Housebuilders have revealed soaring profits and their highest shareholder returns for years.
Bovis Homes, Persimmon and Taylor Wimpey released their full-year results for 2013 last week, with Redrow and Barratt Developments posting half-year results to 31 December 2013.
The housebuilders say sustained growth in the longer term is a priority rather than short-term gains. All five firms have set completion targets below 16,000 new homes in 2014.
Barratt Developments posted 6,195 completions for the six months to 31 December 2013 (H1 2014) and predicted around 15,000 completions for the full year to 30 June 2014, rising to 16,000 the following year.
Persimmon’s completions rose 16 per cent to 11,528 in 2013 compared with 9,903 for the same period in 2012, while Taylor Wimpey reported 11,696 new homes built within its UK business for 2013 compared with 10,886 homes in 2012.
Still short of peak
However, completions still stand below pre-recession peak levels seen in 2007/08.
Barratt built 18,588 homes in its 2008 financial year, while Persimmon reported 15,905 completed homes in 2007. Taylor Wimpey also peaked in 2007 with 14,862 new homes built.
This compares with recessionary lows of 9,962 completions in 2010 for Taylor Wimpey, 11,171 in 2011 for Barratt Developments and 9,360 in 2011 for Persimmon.
Recent research by Savills forecast housebuilding to grow by 55 per cent over the next five years to 167,000 by 2018, but will still fall short of the 240,000 homes needed annually.
Construction began on 122,590 homes in 2013.
200,000 mark some way off
Barratt group finance director David Thomas says if you look at the industry over the past 20 years with the exception of the current year, you struggle to see one where volumes have grown by more than 10 per cent.
It is therefore no surprise, he argues, that it will take more than a couple of years for volumes to grow above 200,000.
Taylor Wimpey will now pay out £250m to shareholders (£50m in 2014 and £200m in 2015) with further annual payouts from 2016.
Chief executive Pete Redfern tells Construction News the payments are “irrelevant” to future land investments.
He says Taylor Wimpey has the capacity to build up to 14,000 homes a year, in line with the soft cap it placed on completions per annum in 2011 to achieve “disciplined growth”, which Mr Redfern says is adequate for 2014/15.
He adds that the company will take a “disciplined” approach to deliver sustained growth - a sentiment echoed by the other firms.
Bovis chief executive David Ritchie stresses the need to have a strategy for long-term growth, separate from market growth through schemes such as Help to Buy.
Persimmon financial director Mike Killoran says the group’s growth will not be at the expense of its existing businesses and that Persimmon’s 24 operational businesses have the ability to increase volumes by 30 per cent up to 15,000 new homes a year.
Bovis Homes predicts housing completions of between 3,400 and 3,600 new homes for 2014 compared with 2,813 new homes for 2013 – up 19 per cent on 2012 (2,355 homes).
The housebuilders all reported pre-tax profit increases of above 45 per cent, with Persimmon topping the full-year results with a 50 per cent increase to £323m compared with £215.4m for the same period in 2012.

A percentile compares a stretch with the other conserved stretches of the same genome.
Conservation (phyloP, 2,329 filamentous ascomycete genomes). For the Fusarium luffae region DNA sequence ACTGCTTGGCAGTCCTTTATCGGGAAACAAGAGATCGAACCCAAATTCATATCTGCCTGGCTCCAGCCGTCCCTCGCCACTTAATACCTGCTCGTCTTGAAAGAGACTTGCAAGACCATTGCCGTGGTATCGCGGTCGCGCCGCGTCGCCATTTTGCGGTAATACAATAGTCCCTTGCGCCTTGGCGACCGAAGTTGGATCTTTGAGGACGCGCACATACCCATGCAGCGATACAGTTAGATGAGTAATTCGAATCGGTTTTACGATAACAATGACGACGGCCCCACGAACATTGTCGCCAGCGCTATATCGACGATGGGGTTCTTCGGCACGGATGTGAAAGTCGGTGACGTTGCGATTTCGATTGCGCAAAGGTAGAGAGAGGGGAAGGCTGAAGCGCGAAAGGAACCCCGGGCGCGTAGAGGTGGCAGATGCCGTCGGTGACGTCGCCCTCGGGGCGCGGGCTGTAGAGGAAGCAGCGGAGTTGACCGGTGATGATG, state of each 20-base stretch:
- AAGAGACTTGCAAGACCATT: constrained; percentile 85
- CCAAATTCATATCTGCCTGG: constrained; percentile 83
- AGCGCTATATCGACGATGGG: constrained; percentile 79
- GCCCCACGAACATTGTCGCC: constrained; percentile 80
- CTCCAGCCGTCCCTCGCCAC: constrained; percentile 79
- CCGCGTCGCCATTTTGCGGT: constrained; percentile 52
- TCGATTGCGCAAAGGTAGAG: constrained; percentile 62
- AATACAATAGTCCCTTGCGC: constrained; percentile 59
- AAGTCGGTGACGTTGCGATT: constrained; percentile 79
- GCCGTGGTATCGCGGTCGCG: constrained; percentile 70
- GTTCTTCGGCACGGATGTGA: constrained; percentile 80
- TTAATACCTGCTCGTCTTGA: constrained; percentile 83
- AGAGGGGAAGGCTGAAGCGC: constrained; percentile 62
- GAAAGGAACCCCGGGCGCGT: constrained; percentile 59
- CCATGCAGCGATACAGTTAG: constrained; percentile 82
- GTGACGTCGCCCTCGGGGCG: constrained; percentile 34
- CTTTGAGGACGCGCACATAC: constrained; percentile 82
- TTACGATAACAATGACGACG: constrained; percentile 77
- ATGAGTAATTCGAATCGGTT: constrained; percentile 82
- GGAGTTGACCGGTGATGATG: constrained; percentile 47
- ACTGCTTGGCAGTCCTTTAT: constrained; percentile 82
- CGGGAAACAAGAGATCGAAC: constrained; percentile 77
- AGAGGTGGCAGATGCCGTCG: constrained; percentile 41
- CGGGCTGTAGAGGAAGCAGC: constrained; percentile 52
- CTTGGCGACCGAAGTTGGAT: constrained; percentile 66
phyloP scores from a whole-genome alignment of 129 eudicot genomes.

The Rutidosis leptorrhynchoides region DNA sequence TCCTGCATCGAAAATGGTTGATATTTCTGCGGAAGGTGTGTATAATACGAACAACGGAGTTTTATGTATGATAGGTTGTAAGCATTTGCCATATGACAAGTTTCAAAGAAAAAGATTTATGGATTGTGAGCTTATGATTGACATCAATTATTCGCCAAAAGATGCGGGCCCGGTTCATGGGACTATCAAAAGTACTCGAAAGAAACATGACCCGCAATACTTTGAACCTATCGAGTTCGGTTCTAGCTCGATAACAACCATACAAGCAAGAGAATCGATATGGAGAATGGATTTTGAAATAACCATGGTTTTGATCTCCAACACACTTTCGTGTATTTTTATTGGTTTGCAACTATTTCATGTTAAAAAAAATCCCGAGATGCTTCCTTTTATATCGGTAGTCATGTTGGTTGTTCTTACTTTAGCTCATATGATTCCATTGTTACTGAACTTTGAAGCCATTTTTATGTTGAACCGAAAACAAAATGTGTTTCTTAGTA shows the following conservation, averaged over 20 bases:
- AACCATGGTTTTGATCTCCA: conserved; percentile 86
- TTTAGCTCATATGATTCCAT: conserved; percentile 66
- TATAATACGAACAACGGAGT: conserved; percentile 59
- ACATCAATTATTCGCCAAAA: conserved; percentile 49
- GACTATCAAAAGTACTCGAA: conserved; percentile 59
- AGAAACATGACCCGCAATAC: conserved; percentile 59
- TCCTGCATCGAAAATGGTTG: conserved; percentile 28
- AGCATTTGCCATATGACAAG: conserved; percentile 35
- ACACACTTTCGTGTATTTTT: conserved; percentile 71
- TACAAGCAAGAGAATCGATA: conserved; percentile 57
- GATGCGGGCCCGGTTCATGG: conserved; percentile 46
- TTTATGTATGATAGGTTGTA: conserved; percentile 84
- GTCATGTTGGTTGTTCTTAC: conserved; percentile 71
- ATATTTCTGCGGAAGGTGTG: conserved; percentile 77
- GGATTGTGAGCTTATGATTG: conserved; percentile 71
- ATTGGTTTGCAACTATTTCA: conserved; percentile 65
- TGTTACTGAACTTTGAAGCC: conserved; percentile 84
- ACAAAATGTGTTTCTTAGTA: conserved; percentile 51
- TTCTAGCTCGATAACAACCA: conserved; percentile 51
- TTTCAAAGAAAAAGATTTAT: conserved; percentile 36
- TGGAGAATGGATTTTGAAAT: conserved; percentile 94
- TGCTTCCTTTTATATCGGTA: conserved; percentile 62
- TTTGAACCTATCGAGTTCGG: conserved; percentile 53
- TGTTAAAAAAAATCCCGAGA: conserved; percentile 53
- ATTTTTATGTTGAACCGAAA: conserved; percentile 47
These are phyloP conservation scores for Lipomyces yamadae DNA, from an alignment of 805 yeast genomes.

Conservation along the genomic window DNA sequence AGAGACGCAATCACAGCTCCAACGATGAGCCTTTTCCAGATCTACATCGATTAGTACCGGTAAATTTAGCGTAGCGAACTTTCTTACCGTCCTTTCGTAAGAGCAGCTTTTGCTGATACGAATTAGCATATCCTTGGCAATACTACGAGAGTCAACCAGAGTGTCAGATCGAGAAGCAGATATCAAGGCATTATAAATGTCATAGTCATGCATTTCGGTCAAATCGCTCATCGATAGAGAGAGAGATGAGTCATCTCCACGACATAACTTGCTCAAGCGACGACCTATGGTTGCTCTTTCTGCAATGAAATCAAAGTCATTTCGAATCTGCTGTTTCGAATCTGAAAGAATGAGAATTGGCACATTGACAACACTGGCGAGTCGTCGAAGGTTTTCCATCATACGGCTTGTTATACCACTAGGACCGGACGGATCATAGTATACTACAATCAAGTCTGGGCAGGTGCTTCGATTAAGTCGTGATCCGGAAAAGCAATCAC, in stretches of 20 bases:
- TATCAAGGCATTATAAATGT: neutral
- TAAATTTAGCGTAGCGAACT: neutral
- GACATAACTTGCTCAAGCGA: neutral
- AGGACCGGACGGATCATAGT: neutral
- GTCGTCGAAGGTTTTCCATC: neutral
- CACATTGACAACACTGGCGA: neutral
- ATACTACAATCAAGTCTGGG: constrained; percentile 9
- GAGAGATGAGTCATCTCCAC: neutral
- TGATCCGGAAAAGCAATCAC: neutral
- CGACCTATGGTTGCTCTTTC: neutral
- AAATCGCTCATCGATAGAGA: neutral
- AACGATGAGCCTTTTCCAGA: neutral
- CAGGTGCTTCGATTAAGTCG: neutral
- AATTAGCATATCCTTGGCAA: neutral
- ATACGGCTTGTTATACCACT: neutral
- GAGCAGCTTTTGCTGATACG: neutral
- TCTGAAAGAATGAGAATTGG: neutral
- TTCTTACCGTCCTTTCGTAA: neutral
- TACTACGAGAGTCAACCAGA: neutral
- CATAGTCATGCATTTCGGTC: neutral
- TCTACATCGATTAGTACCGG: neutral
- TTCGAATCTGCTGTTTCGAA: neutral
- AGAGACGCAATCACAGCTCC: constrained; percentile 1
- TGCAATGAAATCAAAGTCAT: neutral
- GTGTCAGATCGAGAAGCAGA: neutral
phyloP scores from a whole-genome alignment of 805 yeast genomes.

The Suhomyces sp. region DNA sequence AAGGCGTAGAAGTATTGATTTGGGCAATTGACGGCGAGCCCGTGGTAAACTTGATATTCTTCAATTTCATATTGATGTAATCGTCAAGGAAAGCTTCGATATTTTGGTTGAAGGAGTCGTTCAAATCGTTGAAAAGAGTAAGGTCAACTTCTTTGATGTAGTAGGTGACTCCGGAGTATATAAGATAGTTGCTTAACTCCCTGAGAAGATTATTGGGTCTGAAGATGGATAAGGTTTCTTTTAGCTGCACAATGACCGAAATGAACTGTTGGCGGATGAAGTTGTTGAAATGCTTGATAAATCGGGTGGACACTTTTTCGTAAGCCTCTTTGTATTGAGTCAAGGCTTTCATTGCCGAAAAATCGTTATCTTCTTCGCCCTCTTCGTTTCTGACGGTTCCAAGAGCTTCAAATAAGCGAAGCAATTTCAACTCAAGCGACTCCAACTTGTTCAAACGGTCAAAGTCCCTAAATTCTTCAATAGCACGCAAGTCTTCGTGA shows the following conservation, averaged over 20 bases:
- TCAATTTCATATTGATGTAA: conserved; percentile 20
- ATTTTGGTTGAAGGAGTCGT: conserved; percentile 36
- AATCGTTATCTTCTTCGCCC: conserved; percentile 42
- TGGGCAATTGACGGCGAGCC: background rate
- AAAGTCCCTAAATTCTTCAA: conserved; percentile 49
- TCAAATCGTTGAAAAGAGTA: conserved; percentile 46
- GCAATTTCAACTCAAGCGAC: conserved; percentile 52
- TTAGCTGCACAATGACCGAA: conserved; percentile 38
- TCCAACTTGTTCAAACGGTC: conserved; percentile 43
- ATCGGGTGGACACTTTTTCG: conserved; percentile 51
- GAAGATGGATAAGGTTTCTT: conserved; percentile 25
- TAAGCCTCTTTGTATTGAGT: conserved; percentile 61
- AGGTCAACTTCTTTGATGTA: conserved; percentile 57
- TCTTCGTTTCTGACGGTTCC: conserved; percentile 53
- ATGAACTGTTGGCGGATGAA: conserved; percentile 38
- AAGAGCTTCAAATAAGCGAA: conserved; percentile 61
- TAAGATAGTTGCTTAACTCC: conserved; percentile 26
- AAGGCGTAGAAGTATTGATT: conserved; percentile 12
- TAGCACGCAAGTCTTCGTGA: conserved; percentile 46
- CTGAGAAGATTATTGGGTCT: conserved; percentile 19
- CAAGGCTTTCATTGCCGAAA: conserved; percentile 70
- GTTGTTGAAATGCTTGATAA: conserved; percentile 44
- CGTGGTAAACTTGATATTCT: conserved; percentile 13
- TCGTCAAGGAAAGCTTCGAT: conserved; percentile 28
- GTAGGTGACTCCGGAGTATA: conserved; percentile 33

Bovis Homes and Taylor Wimpey both saw pre-tax profit increases of 48 per cent, to £78.8m (2012: £53.2m) and £268.4m (2012: £181.8m) respectively.
Barratt Developments’ half-year pre-tax profits shot up 162 per cent to £120.4m, compared to £45.9m for the same period in 2012.
The group says it is on track to increase profits for the full year to 30 June 2014 to between £323m and £380m from £104.5m for the year end to 30 June 2013.
Redrow posted a pre-tax profit jump of 107 per cent to £47.5m for the six months to 31 December 2013 (H1 2014) compared with £23m in H1 2013.
The group also announced three internal promotions, reinforcing its expansion into the North of England.
Redrow Eastern division managing director Keith Parrett has been made regional chief executive, overseeing its Southern and South-east businesses, while Midlands division managing director Matthew Pratt has become regional chief executive for the group’s Northern and Midlands businesses.
The group’s managing director John Tutte will become its chief executive on 30 June 2014.
Redrow decided to pay its first interim dividend for six years of 1p per share, totalling £3.7m for the six months to 31 December 2013. Group chairman Steve Morgan said he had no plans to accelerate shareholder returns.
All housebuilders highlight labour and materials as major constraints in 2013.
Barratt Developments group finance director David Thomas says housebuilders have “to step up the level of recruitment” to address labour shortages.
The company says it will expand its recruitment programme to 1,100 apprentices, graduates and trainees – almost double the 600 it announced in May.
Redrow has a policy that 15 per cent of its labour workforce is made up of trainees and apprentices and Mr Morgan urges other firms to make the same commitment.
All housebuilders say the supply of bricks and concrete blocks has been constrained, with Bovis Homes predicting an increase of between 3 and 5 per cent in build costs in the year ahead. Barratt also points to timber costs as another constraint.
Mr Ritchie says the ability to secure workforce gangs for bricklaying and carpentry has also caused problems, but he is confident this will ease in 2014.
The firms are setting sights on boosting return on capital employed (ROCE) targets and analysts are pointing to another bumper year for housebuilders in 2014.